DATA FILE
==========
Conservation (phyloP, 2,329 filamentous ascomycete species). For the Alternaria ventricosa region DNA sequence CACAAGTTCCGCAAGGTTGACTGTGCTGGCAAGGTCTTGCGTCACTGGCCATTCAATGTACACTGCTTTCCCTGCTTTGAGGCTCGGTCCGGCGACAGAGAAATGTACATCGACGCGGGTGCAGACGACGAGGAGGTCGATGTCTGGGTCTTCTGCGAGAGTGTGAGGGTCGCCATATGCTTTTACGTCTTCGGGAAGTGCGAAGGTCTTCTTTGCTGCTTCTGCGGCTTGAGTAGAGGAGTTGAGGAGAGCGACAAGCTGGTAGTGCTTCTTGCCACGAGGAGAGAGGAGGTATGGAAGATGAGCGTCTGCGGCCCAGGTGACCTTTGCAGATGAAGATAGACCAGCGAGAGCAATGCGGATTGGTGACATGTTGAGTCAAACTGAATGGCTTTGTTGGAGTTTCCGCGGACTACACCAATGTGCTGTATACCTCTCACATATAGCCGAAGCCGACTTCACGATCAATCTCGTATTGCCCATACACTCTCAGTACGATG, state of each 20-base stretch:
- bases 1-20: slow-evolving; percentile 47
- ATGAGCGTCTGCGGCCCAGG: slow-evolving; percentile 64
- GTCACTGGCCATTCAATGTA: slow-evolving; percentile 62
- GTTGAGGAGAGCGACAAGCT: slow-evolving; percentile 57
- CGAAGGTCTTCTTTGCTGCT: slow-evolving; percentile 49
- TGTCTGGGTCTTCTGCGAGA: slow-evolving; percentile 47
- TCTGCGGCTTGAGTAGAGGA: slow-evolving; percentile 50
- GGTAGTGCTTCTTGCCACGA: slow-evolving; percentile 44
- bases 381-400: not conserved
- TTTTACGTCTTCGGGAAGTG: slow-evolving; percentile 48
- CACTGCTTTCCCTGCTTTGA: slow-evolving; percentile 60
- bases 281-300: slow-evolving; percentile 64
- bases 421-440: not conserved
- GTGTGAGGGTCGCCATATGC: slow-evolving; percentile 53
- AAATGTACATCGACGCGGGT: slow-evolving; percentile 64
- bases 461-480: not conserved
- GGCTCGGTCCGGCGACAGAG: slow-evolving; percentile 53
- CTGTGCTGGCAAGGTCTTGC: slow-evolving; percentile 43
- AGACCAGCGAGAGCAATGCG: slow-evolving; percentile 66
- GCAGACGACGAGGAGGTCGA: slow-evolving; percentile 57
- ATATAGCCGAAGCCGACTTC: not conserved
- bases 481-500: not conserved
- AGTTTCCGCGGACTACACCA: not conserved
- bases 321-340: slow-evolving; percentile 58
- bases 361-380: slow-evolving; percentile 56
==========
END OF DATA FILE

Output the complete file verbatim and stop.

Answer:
Conservation (phyloP, 2,329 filamentous ascomycete species). For the Alternaria ventricosa region DNA sequence CACAAGTTCCGCAAGGTTGACTGTGCTGGCAAGGTCTTGCGTCACTGGCCATTCAATGTACACTGCTTTCCCTGCTTTGAGGCTCGGTCCGGCGACAGAGAAATGTACATCGACGCGGGTGCAGACGACGAGGAGGTCGATGTCTGGGTCTTCTGCGAGAGTGTGAGGGTCGCCATATGCTTTTACGTCTTCGGGAAGTGCGAAGGTCTTCTTTGCTGCTTCTGCGGCTTGAGTAGAGGAGTTGAGGAGAGCGACAAGCTGGTAGTGCTTCTTGCCACGAGGAGAGAGGAGGTATGGAAGATGAGCGTCTGCGGCCCAGGTGACCTTTGCAGATGAAGATAGACCAGCGAGAGCAATGCGGATTGGTGACATGTTGAGTCAAACTGAATGGCTTTGTTGGAGTTTCCGCGGACTACACCAATGTGCTGTATACCTCTCACATATAGCCGAAGCCGACTTCACGATCAATCTCGTATTGCCCATACACTCTCAGTACGATG, state of each 20-base stretch:
- bases 1-20: slow-evolving; percentile 47
- ATGAGCGTCTGCGGCCCAGG: slow-evolving; percentile 64
- GTCACTGGCCATTCAATGTA: slow-evolving; percentile 62
- GTTGAGGAGAGCGACAAGCT: slow-evolving; percentile 57
- CGAAGGTCTTCTTTGCTGCT: slow-evolving; percentile 49
- TGTCTGGGTCTTCTGCGAGA: slow-evolving; percentile 47
- TCTGCGGCTTGAGTAGAGGA: slow-evolving; percentile 50
- GGTAGTGCTTCTTGCCACGA: slow-evolving; percentile 44
- bases 381-400: not conserved
- TTTTACGTCTTCGGGAAGTG: slow-evolving; percentile 48
- CACTGCTTTCCCTGCTTTGA: slow-evolving; percentile 60
- bases 281-300: slow-evolving; percentile 64
- bases 421-440: not conserved
- GTGTGAGGGTCGCCATATGC: slow-evolving; percentile 53
- AAATGTACATCGACGCGGGT: slow-evolving; percentile 64
- bases 461-480: not conserved
- GGCTCGGTCCGGCGACAGAG: slow-evolving; percentile 53
- CTGTGCTGGCAAGGTCTTGC: slow-evolving; percentile 43
- AGACCAGCGAGAGCAATGCG: slow-evolving; percentile 66
- GCAGACGACGAGGAGGTCGA: slow-evolving; percentile 57
- ATATAGCCGAAGCCGACTTC: not conserved
- bases 481-500: not conserved
- AGTTTCCGCGGACTACACCA: not conserved
- bases 321-340: slow-evolving; percentile 58
- bases 361-380: slow-evolving; percentile 56